On October 1, 2006, Columbia University was one of the first 12 institutions in the country to receive a Clinical and Translational Science Award (CTSA). Combined with increased support from our long-time benefactors, Herbert and Florence Irving, this award enabled the former Irving Center for Clinical Research (GCRC) to evolve into the Irving Institute for Clinical and Translational Research thereby becoming the academic and intellectual home for the next generation of clinical and translational research investigators at CUMC. Continuing the tradition of clinical research first started at Columbia University in 1928, the focus of the Irving Institute is to transform the way clinical and translational research is conducted, enabling medical investigators to develop new treatments faster, and to deliver those treatments to patients more efficiently and more effectively.

Senior faculty funded by the Irving Institute provide leadership and serve as mentors for both junior faculty and trainees of the Irving Institute. They provide outstanding support and resources to Institute users including research in biomedical informatics, biostatistical and clinical trial design, bioethics, regulatory issues, patient-oriented research, and core laboratory resources, among many others. As part of the CTSA program, the Irving Institute houses an integrated educational program that includes a patient-oriented master’s degree, a novel K12 mentored research program in multi- and interdisciplinary research, and a predoctoral clinical and translational certificate. The chief goal of the Irving Institute and CTSA is to more directly utilize medical research advances to benefit patients and the community, converting knowledge into practice.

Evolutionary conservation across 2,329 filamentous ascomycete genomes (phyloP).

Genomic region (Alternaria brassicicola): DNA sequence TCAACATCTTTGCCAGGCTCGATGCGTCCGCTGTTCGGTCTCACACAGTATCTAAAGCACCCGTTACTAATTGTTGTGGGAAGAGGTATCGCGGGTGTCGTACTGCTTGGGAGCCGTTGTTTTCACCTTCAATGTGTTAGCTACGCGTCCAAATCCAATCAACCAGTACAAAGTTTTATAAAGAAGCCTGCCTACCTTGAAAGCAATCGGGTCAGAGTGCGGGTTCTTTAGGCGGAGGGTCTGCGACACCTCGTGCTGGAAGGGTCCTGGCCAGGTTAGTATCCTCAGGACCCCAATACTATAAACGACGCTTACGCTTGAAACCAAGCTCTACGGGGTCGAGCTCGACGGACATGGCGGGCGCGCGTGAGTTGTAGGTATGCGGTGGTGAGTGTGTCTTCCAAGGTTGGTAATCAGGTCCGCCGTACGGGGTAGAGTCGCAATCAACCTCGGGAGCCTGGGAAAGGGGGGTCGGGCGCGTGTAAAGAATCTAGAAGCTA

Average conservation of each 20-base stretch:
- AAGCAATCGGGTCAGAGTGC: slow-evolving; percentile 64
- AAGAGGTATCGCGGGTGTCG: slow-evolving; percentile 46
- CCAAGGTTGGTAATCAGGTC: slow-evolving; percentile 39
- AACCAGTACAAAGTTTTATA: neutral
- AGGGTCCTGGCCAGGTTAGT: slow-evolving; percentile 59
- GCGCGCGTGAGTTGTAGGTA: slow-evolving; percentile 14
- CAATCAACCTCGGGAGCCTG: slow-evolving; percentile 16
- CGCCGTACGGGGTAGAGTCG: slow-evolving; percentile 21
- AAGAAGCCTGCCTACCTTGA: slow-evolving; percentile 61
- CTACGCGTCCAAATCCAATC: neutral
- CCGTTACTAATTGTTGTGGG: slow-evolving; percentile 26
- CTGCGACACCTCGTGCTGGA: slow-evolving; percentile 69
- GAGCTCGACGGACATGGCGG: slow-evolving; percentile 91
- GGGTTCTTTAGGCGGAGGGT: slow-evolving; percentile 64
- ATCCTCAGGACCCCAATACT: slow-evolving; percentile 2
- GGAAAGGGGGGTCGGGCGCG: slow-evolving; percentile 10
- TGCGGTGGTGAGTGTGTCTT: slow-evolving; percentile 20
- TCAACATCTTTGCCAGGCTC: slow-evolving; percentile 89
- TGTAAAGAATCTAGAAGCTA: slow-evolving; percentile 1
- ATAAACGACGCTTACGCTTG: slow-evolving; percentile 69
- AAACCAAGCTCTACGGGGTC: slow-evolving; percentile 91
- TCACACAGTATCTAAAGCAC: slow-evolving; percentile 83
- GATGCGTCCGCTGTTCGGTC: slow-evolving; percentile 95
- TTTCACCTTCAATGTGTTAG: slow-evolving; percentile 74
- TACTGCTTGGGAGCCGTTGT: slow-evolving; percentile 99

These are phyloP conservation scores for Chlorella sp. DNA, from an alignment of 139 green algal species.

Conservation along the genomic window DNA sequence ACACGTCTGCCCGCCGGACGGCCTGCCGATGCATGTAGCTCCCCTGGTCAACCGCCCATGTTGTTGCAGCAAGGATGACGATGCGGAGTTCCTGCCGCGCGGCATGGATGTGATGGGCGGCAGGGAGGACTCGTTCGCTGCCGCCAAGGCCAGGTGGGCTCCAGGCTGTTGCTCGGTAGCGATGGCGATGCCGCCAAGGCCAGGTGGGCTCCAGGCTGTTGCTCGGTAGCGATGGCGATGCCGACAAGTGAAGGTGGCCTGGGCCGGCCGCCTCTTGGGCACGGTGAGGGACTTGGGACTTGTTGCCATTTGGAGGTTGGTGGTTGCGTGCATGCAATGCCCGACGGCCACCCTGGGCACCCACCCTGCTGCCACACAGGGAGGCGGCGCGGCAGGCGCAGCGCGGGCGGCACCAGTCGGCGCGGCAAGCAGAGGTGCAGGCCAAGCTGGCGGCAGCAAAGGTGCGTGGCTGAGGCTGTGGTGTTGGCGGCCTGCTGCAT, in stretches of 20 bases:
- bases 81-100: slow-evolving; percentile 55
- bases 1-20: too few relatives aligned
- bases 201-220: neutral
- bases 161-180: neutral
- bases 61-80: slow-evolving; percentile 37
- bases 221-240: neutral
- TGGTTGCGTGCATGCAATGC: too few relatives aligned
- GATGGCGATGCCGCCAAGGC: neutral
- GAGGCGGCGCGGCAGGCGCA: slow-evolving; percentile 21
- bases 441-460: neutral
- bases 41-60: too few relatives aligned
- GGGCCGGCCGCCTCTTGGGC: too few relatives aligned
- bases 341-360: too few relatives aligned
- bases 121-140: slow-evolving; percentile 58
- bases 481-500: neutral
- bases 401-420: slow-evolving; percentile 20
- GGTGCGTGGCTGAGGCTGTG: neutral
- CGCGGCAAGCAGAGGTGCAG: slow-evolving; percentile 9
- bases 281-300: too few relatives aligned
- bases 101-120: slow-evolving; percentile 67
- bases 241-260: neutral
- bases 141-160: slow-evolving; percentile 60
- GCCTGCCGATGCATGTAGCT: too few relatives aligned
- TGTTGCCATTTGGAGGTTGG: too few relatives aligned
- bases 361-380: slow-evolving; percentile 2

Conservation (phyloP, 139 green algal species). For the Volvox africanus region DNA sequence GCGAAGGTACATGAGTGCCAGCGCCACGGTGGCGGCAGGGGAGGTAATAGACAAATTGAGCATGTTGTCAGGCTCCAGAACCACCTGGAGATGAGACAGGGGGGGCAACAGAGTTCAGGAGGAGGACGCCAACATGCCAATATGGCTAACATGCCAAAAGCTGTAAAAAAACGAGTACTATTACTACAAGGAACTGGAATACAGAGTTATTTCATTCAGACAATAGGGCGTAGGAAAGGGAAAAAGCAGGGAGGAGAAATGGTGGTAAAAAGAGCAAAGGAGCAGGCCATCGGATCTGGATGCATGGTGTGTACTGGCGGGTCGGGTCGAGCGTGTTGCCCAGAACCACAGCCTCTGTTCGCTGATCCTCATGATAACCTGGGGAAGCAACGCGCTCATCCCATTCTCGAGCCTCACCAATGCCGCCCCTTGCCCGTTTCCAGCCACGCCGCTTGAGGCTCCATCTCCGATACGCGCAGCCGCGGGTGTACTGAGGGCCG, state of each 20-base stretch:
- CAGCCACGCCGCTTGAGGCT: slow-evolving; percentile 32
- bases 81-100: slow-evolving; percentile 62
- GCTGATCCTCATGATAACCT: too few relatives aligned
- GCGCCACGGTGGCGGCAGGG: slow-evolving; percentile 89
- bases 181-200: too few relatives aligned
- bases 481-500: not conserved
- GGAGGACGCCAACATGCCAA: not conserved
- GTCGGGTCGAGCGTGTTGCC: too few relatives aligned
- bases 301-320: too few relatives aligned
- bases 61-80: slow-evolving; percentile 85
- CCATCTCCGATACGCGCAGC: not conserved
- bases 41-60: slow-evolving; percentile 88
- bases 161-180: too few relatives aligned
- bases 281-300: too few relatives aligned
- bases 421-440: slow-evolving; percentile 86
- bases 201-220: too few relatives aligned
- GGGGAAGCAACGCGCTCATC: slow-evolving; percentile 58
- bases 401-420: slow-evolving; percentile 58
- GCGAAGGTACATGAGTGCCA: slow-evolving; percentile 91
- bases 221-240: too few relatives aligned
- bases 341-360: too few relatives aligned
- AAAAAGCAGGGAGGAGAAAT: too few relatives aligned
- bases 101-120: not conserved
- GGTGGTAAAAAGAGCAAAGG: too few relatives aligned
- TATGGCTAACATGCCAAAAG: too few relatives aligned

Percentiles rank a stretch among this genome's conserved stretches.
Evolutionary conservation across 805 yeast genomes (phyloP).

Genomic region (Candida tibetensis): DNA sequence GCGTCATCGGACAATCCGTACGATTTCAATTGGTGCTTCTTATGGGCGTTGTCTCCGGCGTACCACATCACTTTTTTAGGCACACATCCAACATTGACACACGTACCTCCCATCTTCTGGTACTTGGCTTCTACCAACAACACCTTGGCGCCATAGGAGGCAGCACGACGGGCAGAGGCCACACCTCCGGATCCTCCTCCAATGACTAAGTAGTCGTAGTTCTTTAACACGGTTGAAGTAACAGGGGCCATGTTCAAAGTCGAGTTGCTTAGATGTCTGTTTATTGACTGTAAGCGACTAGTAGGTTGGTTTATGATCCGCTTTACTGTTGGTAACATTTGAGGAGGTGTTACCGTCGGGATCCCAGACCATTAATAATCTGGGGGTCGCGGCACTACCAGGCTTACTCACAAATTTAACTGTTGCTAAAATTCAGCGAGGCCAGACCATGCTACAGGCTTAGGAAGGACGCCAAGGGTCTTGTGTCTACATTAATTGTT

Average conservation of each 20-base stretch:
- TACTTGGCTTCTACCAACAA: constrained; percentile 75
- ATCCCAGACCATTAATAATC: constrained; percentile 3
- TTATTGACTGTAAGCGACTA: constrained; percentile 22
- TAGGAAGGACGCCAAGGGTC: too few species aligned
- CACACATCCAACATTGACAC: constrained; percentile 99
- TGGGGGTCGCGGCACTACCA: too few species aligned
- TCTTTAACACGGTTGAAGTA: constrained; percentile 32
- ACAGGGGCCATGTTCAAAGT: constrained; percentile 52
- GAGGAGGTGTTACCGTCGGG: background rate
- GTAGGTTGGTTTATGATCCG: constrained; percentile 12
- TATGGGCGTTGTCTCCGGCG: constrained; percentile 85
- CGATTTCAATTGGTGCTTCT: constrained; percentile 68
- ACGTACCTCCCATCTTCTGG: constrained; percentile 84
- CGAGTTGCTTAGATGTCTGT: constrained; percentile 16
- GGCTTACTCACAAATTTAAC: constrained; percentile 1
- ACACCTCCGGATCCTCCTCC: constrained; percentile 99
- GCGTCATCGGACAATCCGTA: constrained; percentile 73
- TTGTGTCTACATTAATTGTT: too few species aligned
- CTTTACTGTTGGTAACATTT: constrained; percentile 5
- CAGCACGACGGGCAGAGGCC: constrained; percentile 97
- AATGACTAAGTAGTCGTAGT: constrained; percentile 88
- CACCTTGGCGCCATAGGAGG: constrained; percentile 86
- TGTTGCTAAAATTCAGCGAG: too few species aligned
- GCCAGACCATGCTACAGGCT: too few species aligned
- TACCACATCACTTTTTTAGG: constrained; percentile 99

Our goals include:
  • Changing the culture of research so that individual investigators can seek out and easily collaborate with other investigators in both similar and different areas of biomedical research.
  • Effecting change in the promotions and tenure process so that multi- and interdisciplinary clinical and translational research and mentorship is recognized appropriately.
  • Training and educating MDs and PhDs who will become agents of change as they translate basic science findings to the treatment of people.
  • Improving the health and well-being of our patients and neighbors in Northern Manhattan.

In pursuit of these goals, we are joined by a dedicated group of Associate Directors and Executive Leaders.

Henry N. Ginsberg, MD
Herbert and Florence Irving Professor of Medicine
Associate Dean for Clinical and Translational Research
Director and Principal Investigator,
Irving Institute for Clinical and Translational Research

Melissa D. Begg, ScD
Professor of Clinical Biostatistics
Associate Dean for Interdisciplinary Programs
Co-Director, Irving Institute for Clinical and Translational Research